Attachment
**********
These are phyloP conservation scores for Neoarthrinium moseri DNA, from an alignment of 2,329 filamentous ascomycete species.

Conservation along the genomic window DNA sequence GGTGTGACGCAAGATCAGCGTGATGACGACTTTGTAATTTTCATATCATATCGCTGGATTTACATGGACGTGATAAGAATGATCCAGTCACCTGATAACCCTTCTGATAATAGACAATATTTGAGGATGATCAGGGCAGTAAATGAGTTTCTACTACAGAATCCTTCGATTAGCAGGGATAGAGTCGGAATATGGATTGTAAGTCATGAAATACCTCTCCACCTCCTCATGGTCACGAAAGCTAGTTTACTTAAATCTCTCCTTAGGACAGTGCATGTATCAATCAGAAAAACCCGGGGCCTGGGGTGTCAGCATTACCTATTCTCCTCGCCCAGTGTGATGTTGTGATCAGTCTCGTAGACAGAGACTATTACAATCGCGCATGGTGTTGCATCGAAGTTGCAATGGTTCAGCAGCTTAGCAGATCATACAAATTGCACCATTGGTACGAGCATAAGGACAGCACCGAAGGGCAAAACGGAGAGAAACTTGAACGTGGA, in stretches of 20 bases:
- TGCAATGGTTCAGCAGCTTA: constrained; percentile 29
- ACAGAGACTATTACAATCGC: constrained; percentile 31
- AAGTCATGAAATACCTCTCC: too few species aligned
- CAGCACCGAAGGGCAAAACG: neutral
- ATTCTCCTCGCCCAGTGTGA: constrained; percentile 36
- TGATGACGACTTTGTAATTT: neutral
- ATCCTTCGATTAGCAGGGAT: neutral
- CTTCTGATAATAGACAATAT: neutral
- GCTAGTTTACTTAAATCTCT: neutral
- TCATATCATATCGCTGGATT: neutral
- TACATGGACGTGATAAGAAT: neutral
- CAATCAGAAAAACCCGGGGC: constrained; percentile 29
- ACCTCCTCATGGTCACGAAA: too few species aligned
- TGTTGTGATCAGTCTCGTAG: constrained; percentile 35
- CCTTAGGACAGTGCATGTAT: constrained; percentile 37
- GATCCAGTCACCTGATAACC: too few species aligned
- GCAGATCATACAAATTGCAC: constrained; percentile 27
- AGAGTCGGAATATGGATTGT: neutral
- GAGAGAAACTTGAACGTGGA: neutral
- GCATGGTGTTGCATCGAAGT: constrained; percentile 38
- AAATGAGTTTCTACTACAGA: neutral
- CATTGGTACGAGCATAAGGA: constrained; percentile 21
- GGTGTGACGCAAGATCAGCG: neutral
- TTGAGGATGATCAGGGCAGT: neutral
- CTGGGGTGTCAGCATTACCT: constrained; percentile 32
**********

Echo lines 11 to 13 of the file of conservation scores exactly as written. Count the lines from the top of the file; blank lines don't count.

- GCTAGTTTACTTAAATCTCT: neutral
- TCATATCATATCGCTGGATT: neutral
- TACATGGACGTGATAAGAAT: neutral